I got to go see a sneak preview of The Holiday tonight with my friend Michelle, my chick flick buddy. I adored the trailer, and I thought if the movie was anything like it, I’d totally love it.
So if you haven’t seen the trailer, here’s the deal: Cameron Diaz and Kate Winslet have both recently had very bad romantic experiences. Facing a miserable Christmas holiday, Cameron goes online to find a vacation spot and stumbles on a house swap listing featuring Kate’s English cottage. They agree to swap houses for two weeks, and off they go. Cameron meets Kate’s brother, Jude Law; Kate meets Jack Black. Romantic hijinks ensue.
(I’m just going to keep using the actors’ names if it’s all right with you. Michelle and I both had trouble remembering the characters’ names. Four very big stars, very few secondary characters calling them by name; you do the math.)
So, based on the trailer, we all thought we knew where this was going. Pretty people in absurd situations meet other pretty people, hop into bed, end of story.
Except not. And I love the fact that this wasn’t quite the superficial little romantic comedy it appeared to be. Going in, I thought the Cameron/Jude story would be pretty straightforward, and I was more interested in Kate/Jack — which is an unlikely screen pairing, and more intrinsically interesting.
The first half of the movie proceeded more or less according to plan. Kate’s story was a little more involved than I expected, but hey, she had to have something to do until Jack turned up being delightful all over the place and getting all the quotable lines. And then, unexpectedly, Jude Law’s character became about twenty times more interesting. And now Cameron has a problem, because she pretty much thought she knew where this plot was going, too… except not.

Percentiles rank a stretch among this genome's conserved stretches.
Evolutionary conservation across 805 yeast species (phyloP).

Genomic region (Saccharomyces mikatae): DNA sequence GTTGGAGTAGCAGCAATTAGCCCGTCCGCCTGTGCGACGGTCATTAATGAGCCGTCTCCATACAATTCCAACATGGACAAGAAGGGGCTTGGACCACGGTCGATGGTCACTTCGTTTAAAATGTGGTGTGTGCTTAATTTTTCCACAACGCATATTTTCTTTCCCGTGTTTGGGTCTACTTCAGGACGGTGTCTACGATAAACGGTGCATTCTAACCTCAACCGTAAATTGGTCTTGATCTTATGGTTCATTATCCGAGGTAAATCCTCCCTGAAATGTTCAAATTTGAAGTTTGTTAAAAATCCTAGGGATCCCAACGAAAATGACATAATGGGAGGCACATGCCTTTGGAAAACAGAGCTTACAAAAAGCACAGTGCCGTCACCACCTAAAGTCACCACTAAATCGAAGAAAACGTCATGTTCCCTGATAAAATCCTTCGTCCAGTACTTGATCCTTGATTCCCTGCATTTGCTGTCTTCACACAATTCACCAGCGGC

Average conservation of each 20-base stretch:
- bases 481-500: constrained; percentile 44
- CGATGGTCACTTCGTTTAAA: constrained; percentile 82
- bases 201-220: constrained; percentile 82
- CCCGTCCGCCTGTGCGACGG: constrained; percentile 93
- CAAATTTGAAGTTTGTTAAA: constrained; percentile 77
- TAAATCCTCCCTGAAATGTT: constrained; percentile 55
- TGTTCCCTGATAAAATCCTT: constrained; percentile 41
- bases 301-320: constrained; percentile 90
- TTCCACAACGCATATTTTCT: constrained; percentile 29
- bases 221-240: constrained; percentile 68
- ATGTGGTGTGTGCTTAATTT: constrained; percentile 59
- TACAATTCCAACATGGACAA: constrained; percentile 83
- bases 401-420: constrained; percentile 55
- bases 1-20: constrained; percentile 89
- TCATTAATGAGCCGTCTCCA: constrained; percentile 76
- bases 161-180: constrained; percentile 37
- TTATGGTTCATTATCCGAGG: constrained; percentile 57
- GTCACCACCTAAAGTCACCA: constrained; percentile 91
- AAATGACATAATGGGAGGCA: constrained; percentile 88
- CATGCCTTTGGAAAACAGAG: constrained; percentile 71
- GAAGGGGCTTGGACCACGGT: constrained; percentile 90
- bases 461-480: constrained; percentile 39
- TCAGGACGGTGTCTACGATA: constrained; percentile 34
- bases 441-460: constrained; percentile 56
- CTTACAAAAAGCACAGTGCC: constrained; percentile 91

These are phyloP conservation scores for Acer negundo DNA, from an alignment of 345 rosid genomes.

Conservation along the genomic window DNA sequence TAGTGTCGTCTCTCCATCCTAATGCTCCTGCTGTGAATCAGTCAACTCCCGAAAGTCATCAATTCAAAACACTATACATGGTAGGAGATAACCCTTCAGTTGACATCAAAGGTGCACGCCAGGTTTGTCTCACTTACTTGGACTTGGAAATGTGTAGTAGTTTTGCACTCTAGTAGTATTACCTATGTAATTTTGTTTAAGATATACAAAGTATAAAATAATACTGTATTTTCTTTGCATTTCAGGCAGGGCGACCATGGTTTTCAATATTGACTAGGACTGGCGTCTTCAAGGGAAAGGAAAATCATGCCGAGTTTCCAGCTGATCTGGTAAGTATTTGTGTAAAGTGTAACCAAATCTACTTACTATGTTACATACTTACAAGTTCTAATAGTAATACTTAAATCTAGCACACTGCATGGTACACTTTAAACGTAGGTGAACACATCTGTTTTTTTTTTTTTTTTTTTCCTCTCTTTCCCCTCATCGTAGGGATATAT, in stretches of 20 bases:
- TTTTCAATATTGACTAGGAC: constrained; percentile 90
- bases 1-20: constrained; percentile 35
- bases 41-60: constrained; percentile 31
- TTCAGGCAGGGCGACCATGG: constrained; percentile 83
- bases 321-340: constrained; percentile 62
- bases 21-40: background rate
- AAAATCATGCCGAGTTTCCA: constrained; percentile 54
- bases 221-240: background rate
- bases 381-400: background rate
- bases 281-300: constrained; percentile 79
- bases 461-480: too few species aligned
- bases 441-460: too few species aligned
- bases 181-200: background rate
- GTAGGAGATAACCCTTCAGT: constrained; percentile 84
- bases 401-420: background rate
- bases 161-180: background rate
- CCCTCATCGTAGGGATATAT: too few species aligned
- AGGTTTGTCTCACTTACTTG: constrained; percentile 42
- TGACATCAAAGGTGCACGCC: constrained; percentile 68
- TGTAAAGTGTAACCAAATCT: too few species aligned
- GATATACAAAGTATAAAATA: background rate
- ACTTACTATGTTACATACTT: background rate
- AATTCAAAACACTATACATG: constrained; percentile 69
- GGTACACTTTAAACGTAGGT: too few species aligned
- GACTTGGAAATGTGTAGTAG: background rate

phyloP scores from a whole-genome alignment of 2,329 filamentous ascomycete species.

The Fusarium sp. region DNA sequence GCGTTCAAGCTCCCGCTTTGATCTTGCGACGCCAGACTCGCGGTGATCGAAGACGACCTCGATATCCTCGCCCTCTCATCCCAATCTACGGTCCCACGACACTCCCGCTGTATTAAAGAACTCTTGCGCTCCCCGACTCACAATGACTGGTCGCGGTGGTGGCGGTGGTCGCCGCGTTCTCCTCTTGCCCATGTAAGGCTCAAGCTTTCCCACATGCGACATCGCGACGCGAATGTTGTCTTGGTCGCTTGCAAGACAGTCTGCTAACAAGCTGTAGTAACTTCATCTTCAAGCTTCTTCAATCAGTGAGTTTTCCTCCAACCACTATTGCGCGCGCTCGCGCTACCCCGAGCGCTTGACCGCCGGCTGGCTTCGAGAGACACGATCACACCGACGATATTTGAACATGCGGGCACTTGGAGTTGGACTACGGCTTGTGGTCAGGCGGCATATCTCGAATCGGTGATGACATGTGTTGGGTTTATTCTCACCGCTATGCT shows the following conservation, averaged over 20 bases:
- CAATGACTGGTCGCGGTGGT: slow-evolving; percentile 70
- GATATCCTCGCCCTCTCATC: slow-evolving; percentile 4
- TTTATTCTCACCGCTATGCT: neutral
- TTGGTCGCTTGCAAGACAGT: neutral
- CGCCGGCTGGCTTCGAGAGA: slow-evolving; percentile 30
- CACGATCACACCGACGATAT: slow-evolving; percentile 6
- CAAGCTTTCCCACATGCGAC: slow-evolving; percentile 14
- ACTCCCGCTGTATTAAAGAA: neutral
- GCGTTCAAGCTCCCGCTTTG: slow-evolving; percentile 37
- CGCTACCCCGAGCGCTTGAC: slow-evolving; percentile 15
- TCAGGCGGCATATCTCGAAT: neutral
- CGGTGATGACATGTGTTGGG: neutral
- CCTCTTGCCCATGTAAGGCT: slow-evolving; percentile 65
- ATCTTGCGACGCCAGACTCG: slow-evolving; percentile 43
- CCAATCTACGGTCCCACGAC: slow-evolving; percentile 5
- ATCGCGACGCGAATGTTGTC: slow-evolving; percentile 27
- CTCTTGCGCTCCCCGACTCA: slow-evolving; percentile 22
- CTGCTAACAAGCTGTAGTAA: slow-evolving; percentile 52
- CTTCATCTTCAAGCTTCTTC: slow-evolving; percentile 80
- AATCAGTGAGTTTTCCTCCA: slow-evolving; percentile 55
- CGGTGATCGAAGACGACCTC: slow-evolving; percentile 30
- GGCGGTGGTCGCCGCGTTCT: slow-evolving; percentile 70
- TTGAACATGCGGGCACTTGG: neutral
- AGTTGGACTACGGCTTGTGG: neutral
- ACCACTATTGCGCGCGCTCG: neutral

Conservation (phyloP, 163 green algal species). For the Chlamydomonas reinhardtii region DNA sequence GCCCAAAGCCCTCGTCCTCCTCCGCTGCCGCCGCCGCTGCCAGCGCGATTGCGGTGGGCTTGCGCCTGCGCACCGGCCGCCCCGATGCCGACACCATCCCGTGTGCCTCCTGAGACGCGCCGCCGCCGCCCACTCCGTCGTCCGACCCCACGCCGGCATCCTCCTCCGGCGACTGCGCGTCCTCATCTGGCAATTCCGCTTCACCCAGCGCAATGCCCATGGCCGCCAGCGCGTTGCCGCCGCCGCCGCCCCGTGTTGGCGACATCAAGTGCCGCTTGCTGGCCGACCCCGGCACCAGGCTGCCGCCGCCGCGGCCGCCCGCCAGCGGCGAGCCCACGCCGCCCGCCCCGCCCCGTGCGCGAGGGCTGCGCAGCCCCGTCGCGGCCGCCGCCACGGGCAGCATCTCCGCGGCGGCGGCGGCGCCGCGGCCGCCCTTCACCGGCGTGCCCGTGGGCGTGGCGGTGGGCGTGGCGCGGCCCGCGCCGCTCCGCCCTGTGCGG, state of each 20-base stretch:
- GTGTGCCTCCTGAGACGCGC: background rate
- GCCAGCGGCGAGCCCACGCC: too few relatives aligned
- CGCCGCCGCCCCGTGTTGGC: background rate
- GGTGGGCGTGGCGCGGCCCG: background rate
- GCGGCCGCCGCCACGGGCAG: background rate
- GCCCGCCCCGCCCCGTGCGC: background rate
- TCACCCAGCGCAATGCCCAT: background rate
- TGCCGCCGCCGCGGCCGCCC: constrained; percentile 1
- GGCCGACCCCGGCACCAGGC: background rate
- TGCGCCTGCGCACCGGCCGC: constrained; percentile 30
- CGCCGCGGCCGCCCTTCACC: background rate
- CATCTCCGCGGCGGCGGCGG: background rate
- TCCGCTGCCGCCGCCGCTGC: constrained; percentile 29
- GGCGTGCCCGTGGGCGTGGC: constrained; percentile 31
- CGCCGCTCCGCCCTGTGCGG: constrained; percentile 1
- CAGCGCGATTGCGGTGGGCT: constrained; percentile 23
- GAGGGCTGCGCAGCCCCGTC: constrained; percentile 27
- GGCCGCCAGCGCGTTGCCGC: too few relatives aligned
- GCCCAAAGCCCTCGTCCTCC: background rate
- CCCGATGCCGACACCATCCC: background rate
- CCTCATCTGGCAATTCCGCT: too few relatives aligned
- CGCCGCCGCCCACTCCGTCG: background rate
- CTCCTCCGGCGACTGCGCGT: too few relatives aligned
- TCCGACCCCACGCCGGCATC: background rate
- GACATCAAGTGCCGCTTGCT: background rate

I love that it managed to have a happy ending without resolving all the problems that cropped up during the course of the plot — because they weren’t small problems, and any facile solutions would have been insulting to both the viewers and the characters.
I’m not saying the movie is profound or anything. It is unquestionably a chick flick. That’s okay. It was my favorite chick flick since Sliding Doors, which I adore beyond all reason. And the bad thing about seeing a sneak preview is that there aren’t any more showings until it really opens, and I can’t run off and see it again.